Ship­ping needs ‘evo­lu­tion’

Financial Mirror (Cyprus) - - FRONT PAGE -

What Cyprus needs to get out of the, ad­mit­tedly, stag­nant situation of the ship­ping sec­tor, is to evolve and re­form all pub­lic sec­tors, while changes are also nec­es­sary in the pri­vate sec­tor as well, pan­elists at a con­fer­ence in Li­mas­sol said on Mon­day.

But Ankara’s em­bargo on Cyprus-flag ves­sels call­ing on Turk­ish ports and the po­ten­tial of over­com­ing this ob­sta­cles through a po­ten­tial so­lu­tion to the Cyprus prob­lem was em­pha­sized by all present.

The key­note speaker at the event, “Cyprus Ship­ping – The Fu­ture Prospects” or­gan­ised by the Demo­cratic Rally (DISY) party at the Traka­sol train­ing and con­ven­tion cen­tre, was Trans­port Min­is­ter Mar­ios Deme­tri­ades, who said that there were four pil­lars of nec­es­sary re­forms.

“First, we need evo­lu­tion (ev­ery time we try to change things in Cyprus, it is painful). We need to up­grade the Depart­ment of Mer­chant Ship­ping (DMS) with an open agenda.

“Sec­ond, we need to con­tinue of­fer­ing the good level of ser­vice that we have today, both by the state ser­vices and the pri­vate sec­tor, fis­cal achieve­ments are re­quire and will re­main in place, but sta­bil­ity is of out­most im­por­tance.

“Third, we need to con­tinue to strengthen our (state) co­op­er­a­tion with the pri­vate sec­tor, some­thing that once again in­di­cates sta­bil­ity, re­gard­less of ad­min­is­tra­tion changes, which is crit­i­cal to for­eign in­vestors.

“And fourth, we need to pro­mote more ship­ping sec­tor, at home and abroad.”

Deme­tri­ades said dur­ing his speech and re­spond­ing to ques­tions later from the au­di­ence that the gov­ern­ment’s pol­icy on ship­ping is of ut­most im­por­tance to the present ad­min­is­tra­tion, which is why Finance Min­is­ter Haris Ge­or­giades has pledged to pro­vide as much funds as nec­es­sary, as this is a sec­tor that gen­er­ates steady rev­enue for the econ­omy and the state purse.

In this con­text, the DMS has hired five more staff, se­conded from other ser­vices, but will look to hire more, while the Cyprus Registry will also seek to open a rep­re­sen­ta­tive of­fice in Asia, prob­a­bly in 2017.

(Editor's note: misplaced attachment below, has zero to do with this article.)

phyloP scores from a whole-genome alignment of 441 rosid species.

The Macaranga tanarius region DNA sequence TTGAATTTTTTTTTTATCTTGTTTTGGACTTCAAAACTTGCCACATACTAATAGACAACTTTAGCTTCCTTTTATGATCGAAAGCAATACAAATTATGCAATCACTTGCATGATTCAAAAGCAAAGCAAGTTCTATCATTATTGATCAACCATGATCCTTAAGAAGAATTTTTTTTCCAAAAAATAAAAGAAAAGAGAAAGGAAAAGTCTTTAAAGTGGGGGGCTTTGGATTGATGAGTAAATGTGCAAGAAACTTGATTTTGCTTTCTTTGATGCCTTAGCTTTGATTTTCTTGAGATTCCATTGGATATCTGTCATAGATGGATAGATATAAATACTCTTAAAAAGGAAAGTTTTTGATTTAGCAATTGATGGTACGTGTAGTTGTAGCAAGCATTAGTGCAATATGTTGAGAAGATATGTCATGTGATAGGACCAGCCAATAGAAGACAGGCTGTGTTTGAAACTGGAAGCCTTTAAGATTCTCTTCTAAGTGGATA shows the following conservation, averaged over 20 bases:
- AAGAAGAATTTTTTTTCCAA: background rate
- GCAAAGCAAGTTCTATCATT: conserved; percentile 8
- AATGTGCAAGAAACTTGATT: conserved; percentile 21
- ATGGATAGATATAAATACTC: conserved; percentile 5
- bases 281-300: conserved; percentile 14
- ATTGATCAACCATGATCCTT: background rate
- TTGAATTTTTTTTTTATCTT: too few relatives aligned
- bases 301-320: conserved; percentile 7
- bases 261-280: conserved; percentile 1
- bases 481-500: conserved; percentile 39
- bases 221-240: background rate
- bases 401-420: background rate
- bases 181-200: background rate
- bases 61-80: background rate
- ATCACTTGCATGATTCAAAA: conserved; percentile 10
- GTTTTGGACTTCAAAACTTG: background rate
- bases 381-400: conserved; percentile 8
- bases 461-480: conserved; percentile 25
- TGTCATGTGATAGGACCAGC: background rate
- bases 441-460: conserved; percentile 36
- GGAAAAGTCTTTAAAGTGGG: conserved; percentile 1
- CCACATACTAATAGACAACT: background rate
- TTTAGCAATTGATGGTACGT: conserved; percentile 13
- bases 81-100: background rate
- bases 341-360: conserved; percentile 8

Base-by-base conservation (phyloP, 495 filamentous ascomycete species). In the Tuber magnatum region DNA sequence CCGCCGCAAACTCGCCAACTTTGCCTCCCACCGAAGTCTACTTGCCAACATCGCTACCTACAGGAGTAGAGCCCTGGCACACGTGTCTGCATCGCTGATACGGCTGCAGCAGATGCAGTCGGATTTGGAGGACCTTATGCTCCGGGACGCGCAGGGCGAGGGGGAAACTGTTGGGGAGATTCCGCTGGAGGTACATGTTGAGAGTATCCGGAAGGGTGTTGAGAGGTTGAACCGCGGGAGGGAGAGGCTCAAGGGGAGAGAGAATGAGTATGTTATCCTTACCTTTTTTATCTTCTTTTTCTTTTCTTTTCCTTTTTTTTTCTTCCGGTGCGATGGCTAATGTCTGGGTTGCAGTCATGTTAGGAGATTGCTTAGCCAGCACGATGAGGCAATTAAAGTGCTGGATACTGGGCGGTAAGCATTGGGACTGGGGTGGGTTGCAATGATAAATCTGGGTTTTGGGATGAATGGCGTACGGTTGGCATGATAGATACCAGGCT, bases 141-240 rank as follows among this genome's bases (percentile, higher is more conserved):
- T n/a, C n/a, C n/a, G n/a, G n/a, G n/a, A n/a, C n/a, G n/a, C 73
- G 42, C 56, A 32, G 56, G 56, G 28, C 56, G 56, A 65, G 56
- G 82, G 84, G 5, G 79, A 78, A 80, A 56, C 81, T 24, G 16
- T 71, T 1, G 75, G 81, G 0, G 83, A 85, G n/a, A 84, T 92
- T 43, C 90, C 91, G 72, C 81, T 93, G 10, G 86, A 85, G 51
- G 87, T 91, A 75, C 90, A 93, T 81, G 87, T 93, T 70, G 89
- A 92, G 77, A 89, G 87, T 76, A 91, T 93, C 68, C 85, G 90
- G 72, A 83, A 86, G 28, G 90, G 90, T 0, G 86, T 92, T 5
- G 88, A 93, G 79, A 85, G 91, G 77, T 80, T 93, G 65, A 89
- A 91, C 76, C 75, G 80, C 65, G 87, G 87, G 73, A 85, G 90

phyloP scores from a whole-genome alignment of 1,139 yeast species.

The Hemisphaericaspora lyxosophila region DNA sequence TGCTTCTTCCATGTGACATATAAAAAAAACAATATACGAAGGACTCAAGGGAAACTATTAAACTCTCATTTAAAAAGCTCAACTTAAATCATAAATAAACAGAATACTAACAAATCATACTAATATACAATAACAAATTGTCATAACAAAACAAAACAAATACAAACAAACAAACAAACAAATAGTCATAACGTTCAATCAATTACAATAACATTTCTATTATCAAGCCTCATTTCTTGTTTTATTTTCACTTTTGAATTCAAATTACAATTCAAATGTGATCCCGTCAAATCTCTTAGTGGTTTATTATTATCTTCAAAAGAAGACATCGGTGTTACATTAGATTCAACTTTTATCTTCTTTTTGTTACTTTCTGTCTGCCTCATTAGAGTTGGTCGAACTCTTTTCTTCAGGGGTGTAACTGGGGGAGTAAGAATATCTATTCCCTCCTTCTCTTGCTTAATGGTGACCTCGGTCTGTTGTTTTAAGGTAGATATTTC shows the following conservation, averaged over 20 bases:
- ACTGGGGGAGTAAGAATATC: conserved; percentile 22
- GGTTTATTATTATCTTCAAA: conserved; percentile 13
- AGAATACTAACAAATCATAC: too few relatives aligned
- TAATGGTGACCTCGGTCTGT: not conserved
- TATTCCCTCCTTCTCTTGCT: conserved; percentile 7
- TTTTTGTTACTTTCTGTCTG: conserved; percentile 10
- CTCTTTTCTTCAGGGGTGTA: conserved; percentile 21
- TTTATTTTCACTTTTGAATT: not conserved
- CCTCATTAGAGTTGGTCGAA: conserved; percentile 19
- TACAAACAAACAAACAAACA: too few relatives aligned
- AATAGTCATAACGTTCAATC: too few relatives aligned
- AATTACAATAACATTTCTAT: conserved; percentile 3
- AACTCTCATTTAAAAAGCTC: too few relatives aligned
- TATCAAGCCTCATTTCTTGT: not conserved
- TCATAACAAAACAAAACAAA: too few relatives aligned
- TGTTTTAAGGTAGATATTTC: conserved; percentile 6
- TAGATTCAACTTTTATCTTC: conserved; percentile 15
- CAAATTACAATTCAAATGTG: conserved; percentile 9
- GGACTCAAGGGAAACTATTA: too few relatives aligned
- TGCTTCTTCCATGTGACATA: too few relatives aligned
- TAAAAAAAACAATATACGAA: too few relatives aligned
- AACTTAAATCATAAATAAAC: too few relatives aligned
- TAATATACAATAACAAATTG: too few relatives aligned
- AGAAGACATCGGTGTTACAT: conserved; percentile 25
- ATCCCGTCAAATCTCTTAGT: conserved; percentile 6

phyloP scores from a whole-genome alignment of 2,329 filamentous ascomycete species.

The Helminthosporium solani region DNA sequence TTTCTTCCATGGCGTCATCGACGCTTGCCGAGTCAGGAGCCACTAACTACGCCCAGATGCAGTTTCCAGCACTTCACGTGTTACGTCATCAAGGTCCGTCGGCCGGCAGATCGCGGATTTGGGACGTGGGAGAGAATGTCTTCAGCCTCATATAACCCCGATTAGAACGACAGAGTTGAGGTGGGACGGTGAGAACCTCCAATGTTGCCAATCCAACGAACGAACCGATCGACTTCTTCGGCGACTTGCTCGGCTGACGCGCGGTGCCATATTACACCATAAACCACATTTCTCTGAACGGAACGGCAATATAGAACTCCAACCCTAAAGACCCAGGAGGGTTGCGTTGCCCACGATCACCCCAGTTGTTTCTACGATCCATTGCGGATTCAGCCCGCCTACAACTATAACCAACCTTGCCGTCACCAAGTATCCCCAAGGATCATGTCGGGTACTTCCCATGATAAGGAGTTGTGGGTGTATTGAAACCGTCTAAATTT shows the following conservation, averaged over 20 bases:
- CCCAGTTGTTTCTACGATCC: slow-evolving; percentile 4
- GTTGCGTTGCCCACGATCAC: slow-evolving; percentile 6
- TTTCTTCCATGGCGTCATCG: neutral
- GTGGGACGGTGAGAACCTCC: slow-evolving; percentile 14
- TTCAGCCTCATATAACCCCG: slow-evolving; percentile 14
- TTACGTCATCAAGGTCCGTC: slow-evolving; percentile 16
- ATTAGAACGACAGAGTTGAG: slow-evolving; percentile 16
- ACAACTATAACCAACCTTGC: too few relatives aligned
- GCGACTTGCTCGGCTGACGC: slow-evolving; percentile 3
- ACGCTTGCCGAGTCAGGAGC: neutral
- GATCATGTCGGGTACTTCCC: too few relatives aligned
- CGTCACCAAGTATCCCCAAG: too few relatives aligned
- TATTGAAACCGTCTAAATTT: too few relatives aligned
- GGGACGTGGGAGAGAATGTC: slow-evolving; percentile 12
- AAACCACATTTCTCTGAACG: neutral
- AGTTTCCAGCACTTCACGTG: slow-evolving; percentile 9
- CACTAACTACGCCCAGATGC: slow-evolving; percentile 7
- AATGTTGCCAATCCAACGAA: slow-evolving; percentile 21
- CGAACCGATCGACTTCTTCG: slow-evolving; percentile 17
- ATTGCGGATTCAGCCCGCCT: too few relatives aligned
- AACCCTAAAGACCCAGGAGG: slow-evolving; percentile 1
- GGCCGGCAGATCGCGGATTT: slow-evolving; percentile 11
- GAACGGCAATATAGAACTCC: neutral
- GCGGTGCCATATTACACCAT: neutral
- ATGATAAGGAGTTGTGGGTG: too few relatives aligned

“We rank tenth as a registry, and one of largest ship­man­age­ment cen­tres in the world. Our ship­ping clus­ter re­volves around ship man­age­ment and a strong res­i­dent


the ship-own­er­ship com­mu­nity, while other clus­ters evolve around their ports (Rot­ter­dam, Pi­raeus, Sin­ga­pore) and only on ship-own­er­ship (Greece, Malta, Liberia, Panama).

“This,” said Deme­tri­ades, “can im­prove by at­tract­ing more ship own­ers to es­tab­lish a res­i­dent base on the is­land.” But this, he cau­tioned, can only achieved by main­tain­ing the cur­rent at­trac­tive tax regime.

His con­cerns were echoed by Themis Pa­padopou­los, Pres­i­dent of the Cyprus Ship­ping Cham­ber, one of two in­dus­try groups that in­cludes own­ers and ship-man­agers among its ranks.

Pa­padopou­los said that the sec­tor is based on two main el­e­ments – the flag registry and the res­i­dent in­dus­try.

“It has been a great achieve­ment that we have kept the (Cyprus) flag where it is today, de­spite the Turk­ish em­bargo (on Cyprus ves­sels) and other prob­lems. We need to at­tract more com­pa­nies and res­i­dent ship-own­ers. This would re­ally com­plete the pic­ture.”

But, he said that there were other is­sues as well, ly­ing out­side the scope of the ship­ping in­dus­try, such as bet­ter air trans­port links for ex­ec­u­tives and sea­men, as well as a po­ten­tial so­lu­tion to the Cyprus prob­lem.